Jurisdictions received an unprecedented amount of emergency rental assistance (ERA) to support their communities during and after the COVID-19 pandemic but faced barriers getting relief in the hands of those who needed it most. Rollout was slow at first, as many landlords and tenants weren’t aware of it or were confused about eligibility. On top of this, evidence shows landlords significantly influenced their tenants’ access.
Over the course of ERA implementation, the Urban Institute developed tools to enhance targeted delivery of relief funds. We also supported the use of those tools through targeted technical assistance to four geographically diverse communities and by monitoring progress in communities across the country. This gave us a firsthand perspective on the challenges and successes grantees faced when trying to administer ERA relief equitably.
Through our conversations, we learned the ERA’s reliance on landlord participation was a barrier to assistance for many tenants. Our work with local ERA programs highlighted four key lessons for strengthening landlord engagement, which can help inform and strengthen future emergency relief rollout for other jurisdictions.
The challenges of programs that rely on landlord participation
The ERA program was created to provide relief to both tenants and landlords through rental relief payments. Initially, the US Department of the Treasury directed these payments must be made to landlords on behalf of qualifying tenants (PDF), but they allowed local programs to offer direct-to-tenant payments in cases of unwilling or unresponsive landlords.
In a 2021 survey of 64 ERA programs, 44 percent of respondents identified landlord nonparticipation as a significant challenge. In response to this barrier, the Treasury adjusted guidance for the first round of funding to encourage use of direct-to-tenant payments in cases of unresponsive or unwilling landlords (PDF).
Federal officials went even further for the second round of funding, requiring use in the case of noncooperative landlords and allowing tenant payments without any landlord outreach. They also put pressure on state courts to support the program by encouraging landlords to accept assistance payments instead of proceeding with evictions.
There are a few documented reasons why landlords may have been reluctant to participate in the program, including unawareness, misunderstanding of eligibility, fears about delivery, and preference for eviction. Localities adopted a variety of strategies to address these challenges, including targeted landlord outreach programs and offering bulk payments to owners of multiple units.
Landlord engagement strategies
Market-based assistance programs, like ERA, rely on landlord participation, upholding existing dynamics that grant landlords more power in the landlord-tenant relationship. This leaves these programs more prone to barriers and slowdowns caused by landlord agency. While working with local ERA programs, local program administrators can implement these strategies to engage landlords and avoid assistance slowdowns.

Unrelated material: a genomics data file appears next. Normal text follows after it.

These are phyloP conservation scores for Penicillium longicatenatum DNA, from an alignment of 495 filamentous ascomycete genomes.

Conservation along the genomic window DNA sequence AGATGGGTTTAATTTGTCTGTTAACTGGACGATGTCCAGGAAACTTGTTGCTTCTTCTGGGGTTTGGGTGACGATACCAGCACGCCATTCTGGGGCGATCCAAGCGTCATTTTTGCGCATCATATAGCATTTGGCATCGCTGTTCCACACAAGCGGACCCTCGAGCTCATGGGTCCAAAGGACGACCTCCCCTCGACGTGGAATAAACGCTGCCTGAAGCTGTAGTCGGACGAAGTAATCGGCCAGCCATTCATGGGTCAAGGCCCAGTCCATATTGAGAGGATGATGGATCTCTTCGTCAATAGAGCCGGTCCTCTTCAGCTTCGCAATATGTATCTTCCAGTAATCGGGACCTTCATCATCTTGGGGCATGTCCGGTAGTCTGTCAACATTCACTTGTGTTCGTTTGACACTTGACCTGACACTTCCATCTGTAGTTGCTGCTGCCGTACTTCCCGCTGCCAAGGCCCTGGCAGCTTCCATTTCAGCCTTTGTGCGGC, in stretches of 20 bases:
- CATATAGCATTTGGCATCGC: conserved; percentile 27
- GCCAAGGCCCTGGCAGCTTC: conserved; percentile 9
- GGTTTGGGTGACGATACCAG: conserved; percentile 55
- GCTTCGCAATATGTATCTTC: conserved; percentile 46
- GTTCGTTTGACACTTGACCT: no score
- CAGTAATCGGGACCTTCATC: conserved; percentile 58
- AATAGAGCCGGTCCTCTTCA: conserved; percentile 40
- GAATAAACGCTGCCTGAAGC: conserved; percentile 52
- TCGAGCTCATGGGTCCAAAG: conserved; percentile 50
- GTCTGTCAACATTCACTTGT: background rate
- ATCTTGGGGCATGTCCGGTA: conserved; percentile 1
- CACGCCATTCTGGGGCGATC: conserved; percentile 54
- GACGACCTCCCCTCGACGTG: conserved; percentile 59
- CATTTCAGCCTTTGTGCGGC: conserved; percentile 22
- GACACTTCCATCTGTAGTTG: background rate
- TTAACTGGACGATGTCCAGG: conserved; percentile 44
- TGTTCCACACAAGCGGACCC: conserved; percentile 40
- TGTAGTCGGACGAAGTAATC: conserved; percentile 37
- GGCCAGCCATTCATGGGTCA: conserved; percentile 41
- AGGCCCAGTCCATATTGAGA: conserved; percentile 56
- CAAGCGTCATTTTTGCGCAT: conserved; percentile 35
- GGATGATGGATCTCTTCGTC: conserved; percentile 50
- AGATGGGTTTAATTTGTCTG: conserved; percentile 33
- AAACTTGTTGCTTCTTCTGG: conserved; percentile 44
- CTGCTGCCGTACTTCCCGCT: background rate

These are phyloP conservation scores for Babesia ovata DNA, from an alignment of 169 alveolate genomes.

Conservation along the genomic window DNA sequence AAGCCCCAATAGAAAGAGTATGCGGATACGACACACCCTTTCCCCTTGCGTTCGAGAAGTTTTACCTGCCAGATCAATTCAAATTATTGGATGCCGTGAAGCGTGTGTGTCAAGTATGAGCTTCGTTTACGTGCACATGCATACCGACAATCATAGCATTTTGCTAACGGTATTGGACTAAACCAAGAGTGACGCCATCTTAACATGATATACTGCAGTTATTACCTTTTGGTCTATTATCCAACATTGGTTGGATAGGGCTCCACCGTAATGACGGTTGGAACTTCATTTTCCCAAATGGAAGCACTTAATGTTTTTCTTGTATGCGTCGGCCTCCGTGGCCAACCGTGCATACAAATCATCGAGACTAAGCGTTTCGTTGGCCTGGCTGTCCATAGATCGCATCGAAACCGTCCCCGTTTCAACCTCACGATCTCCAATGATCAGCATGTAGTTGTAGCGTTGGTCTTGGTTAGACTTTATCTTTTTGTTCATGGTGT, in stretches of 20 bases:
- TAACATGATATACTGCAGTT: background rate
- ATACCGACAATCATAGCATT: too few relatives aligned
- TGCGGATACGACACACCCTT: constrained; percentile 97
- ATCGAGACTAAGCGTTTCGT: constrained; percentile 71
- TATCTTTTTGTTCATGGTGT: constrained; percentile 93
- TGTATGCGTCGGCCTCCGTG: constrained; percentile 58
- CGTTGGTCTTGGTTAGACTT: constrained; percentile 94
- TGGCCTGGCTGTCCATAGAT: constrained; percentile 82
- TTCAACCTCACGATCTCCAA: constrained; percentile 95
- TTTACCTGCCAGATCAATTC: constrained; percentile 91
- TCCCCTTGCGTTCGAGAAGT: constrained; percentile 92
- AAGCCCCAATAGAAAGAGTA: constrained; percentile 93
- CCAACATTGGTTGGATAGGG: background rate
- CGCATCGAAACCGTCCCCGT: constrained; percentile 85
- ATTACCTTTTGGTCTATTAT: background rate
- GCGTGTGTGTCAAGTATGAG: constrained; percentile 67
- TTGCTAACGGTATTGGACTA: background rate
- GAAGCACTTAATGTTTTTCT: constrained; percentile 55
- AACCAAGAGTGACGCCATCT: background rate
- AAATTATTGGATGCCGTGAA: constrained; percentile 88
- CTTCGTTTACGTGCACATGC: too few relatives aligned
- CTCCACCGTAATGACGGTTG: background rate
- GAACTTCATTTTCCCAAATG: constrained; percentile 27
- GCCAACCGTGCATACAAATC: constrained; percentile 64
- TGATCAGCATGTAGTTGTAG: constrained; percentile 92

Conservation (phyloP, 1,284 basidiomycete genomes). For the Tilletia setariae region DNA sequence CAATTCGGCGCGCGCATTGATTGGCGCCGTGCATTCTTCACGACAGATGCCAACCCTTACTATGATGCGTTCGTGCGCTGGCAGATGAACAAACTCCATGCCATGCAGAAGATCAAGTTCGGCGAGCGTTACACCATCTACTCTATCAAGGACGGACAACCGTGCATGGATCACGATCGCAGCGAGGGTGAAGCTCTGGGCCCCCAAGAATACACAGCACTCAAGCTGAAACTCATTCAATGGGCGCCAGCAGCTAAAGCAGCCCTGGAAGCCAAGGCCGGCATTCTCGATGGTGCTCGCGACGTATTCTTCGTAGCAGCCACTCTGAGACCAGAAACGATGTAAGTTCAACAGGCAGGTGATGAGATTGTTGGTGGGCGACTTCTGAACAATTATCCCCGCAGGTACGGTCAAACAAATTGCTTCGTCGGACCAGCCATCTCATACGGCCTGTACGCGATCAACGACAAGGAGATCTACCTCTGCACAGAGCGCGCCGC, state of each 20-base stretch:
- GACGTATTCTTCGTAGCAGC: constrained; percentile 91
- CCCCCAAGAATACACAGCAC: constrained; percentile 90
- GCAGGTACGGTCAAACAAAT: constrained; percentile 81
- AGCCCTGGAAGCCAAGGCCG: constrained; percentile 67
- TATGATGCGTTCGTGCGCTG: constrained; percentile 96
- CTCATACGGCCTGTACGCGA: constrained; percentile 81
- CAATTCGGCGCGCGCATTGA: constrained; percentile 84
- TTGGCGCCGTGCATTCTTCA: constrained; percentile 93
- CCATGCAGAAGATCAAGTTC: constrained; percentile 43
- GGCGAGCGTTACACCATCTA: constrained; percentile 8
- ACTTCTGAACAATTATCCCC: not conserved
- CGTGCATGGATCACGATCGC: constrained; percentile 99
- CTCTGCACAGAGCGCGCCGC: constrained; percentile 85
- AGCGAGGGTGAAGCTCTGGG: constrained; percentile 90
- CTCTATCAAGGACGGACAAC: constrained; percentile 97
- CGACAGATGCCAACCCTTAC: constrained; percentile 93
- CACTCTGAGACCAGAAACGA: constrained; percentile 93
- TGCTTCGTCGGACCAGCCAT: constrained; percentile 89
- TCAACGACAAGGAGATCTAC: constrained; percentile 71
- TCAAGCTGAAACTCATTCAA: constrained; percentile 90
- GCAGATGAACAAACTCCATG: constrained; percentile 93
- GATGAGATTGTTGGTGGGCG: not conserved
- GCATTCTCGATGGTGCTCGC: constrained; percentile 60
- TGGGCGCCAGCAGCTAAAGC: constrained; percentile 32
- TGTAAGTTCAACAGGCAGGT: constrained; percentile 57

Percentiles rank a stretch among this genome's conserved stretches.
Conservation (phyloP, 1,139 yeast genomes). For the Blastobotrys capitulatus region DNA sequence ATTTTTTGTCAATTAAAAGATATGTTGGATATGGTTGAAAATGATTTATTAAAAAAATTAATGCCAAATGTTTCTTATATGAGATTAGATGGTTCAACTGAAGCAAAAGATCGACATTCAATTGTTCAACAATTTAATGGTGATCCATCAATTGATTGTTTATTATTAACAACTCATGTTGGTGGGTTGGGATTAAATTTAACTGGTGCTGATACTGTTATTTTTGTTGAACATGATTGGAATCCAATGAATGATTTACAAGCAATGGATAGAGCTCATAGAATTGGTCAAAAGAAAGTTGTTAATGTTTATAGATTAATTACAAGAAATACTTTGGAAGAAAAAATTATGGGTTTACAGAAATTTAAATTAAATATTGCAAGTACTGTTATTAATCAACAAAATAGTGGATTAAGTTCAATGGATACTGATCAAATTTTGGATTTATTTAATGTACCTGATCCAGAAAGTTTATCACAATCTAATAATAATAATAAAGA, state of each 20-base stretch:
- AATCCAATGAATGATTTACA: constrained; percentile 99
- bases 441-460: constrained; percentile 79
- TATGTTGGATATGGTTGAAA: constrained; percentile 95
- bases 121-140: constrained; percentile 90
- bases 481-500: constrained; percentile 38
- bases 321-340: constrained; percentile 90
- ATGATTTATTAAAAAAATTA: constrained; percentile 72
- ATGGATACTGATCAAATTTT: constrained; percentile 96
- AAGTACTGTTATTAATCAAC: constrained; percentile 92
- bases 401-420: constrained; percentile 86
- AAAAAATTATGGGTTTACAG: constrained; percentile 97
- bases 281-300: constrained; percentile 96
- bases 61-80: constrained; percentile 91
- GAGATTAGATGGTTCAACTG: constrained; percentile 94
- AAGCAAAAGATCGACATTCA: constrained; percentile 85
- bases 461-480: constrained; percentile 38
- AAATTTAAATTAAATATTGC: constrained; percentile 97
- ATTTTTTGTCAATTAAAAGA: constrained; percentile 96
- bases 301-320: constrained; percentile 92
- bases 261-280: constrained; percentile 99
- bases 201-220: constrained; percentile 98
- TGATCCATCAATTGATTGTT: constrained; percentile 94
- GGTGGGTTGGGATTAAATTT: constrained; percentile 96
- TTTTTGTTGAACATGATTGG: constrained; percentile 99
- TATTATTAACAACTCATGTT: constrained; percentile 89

- Build strong relationships
Landlords are critical brokers and beneficiaries of assistance, and securing their trust and buy-in is essential for an effective program. ERA programs that utilized existing relationships or did special outreach and education for landlords saw improvements in landlord enrollment (PDF) and down-the-line protections for renters (PDF).
- Reduce administrative burdens and incentivize participation
Making it easier and more beneficial for landlords to participate can have important benefits. Many ERA programs offered bulk payments for landlords with several eligible tenants, which allowed them to a single application and receive one large payment. This can be especially beneficial for large corporate landlords, who are more likely to evict. Incentives, such as tax breaks or bonuses, are also a powerful tool.
- Create enforcement mechanisms
Program administrators discussed the challenges of enforcing eviction moratoriums for participating landlords. In response, many localities moved to prohibit eviction filings for participating landlords and tenants, giving protections real legal teeth instead of relying on the good faith of property owners.
- Shift power dynamics
Landlords are critical stakeholders for most renter stability programs because of existing power structures that are perpetuated by program design. Direct-to-tenant payments can reduce these impacts by removing landlord agency. For ERA programs, shifting to direct-to-tenant distribution provided opportunities for tenants whose landlords were unwilling or slow to cooperate. States and localities can also reduce these imbalances in legal proceedings by providing legal assistance and landlord-tenant mediation and increasing the burden of filing for eviction.
Researchers are still examining ERA programs and their effects, as well as the barriers that slowed assistance delivery. Landlords are a key piece of the puzzle and will continue to be an important pillar of future assistance programs. Ensuring they can be strong partners will help more equitably and effectively deliver assistance to renters.